Celebrating the High Holidays Away From Home

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https://i2.wp.com/www.chabadlagunaniguel.com/media/images/58110.jpg?quality=88&stripFor many Jewish college freshmen, this will probably be the first time you are celebrating the High Holidays away from home. Many schools, mine included, still have classes during Rosh Hashannah and Yom Kippur. It is definitely a big change from observing these big days at home. You can bet your laundry money that your dining hall won’t be providing lox and a shmear to break the fast, but that shouldn’t stop you from experiencing these days in a way that makes your feel comfortable.

Here are some tips to make your holidays away from home as enjoyable as possible. (This doesn’t just apply to Jewish students – every student can find the right balance between religion, relationships, classes, activities, and a part-time job.)

First and foremost, talk to your professors if you plan on missing a class because you are observing a religious holiday. My freshman year I had a foreign professor that refused to excuse me from his 1-credit seminar class because of Yom Kippur. I was intimidated but my parents (typical Jewish mother syndrome) convinced me to talk to my advisor right away. He was made aware of the situation from day 1 and it became a non-issue. Your university should have a policy stating religious discrimination is unacceptable. Do your research just in case a similar situation arises.

Seek out student organizations geared to your religious affiliation. Hillel and Chabad are great places to spend the High Holy Days if you are Jewish. Penn State Hillel, for instance, provides a home-cooked meal every Friday night after services – a big improvement over the dining hall food. The students involved in these groups have created a balance in their lives and they can advise you how to do the same. You already all have something in common. You can compare how many times a day your Mom has called or share stories about your yearly winter vacations to visit Grandma in Florida. Who knows… you will probably be able to find someone who went to the same sleepaway camp as you did (the Six Degrees of Jewish Separation is no joke).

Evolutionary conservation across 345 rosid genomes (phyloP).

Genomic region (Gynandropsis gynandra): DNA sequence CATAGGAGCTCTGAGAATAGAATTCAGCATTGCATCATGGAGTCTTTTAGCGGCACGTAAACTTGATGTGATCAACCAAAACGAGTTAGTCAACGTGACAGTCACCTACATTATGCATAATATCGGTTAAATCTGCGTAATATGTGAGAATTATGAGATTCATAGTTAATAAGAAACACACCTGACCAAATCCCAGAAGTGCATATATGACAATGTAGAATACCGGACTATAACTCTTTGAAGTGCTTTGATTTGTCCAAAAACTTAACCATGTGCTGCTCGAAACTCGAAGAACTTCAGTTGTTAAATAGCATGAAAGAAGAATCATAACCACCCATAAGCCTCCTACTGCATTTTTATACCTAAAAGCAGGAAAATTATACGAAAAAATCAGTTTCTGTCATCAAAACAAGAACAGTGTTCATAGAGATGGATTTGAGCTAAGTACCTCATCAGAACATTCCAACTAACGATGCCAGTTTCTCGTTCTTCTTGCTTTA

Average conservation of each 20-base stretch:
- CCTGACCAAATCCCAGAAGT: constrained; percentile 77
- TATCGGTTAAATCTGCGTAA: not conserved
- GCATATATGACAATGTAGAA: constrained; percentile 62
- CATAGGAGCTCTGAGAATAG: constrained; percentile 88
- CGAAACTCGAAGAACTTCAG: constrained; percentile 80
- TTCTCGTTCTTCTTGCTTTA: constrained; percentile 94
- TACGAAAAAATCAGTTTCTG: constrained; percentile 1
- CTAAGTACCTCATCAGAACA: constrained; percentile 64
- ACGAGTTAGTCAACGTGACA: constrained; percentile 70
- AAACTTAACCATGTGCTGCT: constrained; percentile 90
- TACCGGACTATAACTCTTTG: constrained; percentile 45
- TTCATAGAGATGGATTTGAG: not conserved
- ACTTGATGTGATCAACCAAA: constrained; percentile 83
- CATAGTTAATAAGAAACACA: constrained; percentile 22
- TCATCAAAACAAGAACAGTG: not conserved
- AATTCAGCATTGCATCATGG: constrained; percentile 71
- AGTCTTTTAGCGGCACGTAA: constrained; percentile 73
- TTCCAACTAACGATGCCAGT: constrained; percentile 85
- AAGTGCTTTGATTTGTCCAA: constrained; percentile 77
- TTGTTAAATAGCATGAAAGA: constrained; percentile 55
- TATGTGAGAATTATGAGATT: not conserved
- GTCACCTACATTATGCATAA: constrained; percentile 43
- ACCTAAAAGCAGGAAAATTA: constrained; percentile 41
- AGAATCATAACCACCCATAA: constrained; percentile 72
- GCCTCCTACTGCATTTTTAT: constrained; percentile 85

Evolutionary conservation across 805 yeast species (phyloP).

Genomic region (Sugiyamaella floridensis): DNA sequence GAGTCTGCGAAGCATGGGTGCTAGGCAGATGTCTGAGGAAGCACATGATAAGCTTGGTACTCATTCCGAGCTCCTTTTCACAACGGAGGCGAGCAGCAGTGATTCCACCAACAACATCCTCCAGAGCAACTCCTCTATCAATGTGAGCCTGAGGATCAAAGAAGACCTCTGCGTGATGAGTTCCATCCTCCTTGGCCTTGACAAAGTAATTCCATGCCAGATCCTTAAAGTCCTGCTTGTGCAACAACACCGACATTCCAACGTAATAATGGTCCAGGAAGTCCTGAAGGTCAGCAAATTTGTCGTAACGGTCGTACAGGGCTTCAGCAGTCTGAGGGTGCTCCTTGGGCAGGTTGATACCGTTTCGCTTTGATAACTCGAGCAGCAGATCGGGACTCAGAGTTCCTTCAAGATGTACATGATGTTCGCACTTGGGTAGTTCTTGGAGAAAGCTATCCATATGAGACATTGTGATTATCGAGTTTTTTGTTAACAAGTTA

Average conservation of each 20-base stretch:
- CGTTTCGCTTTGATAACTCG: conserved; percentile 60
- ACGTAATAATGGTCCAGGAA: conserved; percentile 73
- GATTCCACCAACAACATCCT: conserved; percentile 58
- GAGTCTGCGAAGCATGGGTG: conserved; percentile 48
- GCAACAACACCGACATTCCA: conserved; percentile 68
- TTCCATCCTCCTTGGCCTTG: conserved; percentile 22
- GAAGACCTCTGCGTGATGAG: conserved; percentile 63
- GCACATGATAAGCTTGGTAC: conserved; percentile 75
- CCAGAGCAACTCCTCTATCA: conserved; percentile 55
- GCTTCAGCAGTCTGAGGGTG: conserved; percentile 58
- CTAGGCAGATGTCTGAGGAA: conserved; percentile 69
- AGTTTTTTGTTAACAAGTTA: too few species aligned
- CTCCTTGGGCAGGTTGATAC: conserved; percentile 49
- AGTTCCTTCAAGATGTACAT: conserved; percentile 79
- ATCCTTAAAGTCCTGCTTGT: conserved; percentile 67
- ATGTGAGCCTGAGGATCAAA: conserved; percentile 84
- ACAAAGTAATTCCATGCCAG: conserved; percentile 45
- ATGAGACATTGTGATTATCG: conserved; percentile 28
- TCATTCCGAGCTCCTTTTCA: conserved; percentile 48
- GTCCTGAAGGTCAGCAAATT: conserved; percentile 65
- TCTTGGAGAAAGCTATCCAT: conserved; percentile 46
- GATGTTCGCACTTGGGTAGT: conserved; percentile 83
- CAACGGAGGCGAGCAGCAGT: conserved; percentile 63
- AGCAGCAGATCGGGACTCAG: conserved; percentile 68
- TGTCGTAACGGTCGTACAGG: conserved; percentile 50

Bring the holidays to you and your friends. If you live in a dorm, order chicken noodle soup from a local deli and share with your roommates. Plan your own festive meal. Teach your Gentile friends about the importance of rye bread and good bagels. You can be extremely adventurous if you have your own kitchen and make your own “Jew Food.”

By the time the High Holidays roll around, everyone’s going to be so sick of Ramen and late-night Easy Mac that they’ll think matzo balls are better than sliced bread. Which, as any Jew knows, they totally are. Unless that bread is challah. Yum.

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